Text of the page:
The Atlantic

Calling the Trump Era by Its Proper Name

Four terms that may capture the moment, each implying a different danger
Source: Yuri Gripas / Reuters

Donald Trump’s first official State of the Union address—which seems as if it happened back in the 19th century, but in reality is five days in the past—highlighted something that was implicit in his campaign and increasingly significant through his time in office: Trump virtually never praises or speaks about, and gives no evidence of respecting or even comprehending, the strengths of the United States as a system, or as an idea.

The United States occupies a particular (very favorable) geographic location, and it has a particular demographic mixture (which has continually changed through its history), and has other traits that make Americans identifiable as a people. For Americans who have lived overseas, one of the most obvious of these tribal traits is the impulse to gather on Thanksgiving Day, which for everyone else is just another Thursday. Another is the sporting festival that some 160 million people, mostly Americans, watched last night.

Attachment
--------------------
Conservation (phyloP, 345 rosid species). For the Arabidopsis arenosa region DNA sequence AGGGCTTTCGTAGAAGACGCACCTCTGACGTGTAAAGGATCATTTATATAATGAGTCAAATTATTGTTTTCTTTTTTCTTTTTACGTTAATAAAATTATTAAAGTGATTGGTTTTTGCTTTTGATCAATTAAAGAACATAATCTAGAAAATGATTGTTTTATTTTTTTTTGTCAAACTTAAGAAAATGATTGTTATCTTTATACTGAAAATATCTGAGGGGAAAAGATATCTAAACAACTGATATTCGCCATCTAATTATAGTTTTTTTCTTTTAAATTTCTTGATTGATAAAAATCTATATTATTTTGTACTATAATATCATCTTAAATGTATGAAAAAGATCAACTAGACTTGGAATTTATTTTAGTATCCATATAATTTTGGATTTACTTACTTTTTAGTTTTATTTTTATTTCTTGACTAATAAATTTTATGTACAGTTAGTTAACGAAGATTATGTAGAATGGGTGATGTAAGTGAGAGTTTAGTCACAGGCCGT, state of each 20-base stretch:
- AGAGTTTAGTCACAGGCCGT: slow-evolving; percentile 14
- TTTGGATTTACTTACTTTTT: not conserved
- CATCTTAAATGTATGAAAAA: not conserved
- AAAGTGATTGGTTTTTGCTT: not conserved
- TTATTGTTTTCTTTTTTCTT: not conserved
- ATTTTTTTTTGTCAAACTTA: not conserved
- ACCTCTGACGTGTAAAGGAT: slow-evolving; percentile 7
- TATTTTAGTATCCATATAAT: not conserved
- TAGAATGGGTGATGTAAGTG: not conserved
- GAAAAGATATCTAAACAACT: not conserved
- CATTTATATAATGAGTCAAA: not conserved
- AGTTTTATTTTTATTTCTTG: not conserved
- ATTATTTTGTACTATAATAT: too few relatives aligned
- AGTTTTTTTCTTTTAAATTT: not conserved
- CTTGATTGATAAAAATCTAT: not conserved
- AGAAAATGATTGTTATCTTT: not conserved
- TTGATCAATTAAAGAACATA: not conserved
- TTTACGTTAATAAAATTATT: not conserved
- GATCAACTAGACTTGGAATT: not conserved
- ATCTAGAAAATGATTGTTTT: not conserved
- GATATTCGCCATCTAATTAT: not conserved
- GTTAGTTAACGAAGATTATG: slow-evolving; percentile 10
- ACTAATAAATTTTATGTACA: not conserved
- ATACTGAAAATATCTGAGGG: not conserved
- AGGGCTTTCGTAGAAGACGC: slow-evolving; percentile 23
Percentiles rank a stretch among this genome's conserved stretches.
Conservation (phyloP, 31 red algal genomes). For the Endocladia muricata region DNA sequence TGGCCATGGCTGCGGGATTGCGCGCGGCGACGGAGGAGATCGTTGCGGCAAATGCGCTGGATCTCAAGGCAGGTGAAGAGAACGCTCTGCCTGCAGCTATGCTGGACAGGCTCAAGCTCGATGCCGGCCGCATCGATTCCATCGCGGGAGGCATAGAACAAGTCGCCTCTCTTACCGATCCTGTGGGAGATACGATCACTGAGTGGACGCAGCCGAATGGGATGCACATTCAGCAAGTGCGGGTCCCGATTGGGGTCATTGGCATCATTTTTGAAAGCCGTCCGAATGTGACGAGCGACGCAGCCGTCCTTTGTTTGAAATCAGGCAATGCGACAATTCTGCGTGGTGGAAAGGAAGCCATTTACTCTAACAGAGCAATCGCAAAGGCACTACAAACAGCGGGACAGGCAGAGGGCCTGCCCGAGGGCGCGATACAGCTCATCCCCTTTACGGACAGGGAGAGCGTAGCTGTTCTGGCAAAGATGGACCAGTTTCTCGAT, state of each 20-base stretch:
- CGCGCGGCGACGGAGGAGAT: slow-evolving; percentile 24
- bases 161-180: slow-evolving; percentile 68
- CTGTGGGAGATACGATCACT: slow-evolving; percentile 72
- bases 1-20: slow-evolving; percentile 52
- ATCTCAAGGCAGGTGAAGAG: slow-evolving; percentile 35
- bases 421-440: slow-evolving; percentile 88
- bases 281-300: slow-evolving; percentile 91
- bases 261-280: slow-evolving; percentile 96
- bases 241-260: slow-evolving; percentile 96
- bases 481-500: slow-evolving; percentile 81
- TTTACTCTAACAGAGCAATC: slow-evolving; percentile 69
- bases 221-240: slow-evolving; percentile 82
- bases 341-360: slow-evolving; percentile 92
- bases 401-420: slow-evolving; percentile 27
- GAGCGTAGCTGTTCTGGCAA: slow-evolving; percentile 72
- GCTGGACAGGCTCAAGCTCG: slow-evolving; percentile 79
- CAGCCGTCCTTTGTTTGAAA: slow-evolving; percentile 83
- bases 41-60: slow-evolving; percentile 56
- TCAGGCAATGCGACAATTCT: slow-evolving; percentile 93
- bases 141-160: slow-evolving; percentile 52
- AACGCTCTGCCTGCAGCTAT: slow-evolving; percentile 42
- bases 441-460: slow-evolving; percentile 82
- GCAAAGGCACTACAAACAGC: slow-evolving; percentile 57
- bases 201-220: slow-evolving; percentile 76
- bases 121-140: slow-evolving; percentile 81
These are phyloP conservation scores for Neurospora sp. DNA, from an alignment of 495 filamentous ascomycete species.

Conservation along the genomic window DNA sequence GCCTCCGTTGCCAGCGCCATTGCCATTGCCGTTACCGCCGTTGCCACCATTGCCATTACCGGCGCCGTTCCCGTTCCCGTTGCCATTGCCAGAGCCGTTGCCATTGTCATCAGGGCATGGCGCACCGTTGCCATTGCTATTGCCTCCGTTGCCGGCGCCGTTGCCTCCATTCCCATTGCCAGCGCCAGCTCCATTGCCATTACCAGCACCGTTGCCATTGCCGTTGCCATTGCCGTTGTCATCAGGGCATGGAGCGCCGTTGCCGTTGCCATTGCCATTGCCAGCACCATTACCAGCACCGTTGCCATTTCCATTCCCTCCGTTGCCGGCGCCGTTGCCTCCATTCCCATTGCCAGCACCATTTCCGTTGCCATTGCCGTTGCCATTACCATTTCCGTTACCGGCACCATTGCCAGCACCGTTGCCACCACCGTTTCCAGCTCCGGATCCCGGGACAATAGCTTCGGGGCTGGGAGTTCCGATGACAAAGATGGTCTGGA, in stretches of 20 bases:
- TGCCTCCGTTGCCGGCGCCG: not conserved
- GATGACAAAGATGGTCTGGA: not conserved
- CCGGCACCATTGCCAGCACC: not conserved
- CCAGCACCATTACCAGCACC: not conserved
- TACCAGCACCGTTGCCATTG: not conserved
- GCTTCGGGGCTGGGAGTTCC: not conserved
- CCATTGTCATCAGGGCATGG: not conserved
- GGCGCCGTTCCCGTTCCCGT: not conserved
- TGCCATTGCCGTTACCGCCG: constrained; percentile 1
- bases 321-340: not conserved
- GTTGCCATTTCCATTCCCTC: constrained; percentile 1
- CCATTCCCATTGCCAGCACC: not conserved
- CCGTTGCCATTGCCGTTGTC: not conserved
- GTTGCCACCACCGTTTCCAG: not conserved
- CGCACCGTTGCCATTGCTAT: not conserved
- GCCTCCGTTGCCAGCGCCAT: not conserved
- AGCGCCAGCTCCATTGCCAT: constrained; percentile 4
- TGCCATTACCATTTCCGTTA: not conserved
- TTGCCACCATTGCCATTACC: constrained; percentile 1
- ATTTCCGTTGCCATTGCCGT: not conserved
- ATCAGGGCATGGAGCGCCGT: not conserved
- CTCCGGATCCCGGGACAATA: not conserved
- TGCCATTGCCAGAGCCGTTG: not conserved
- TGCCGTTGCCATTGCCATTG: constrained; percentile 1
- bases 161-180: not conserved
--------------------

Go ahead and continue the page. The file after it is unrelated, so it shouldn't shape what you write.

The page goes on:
But from its Founders’ era onward, the country’s leaders have stressed that America the nation is also . This was an invented nation, in the late 1700s the first of its type the world had seen. And for all of its evident injustices and failings and “.”

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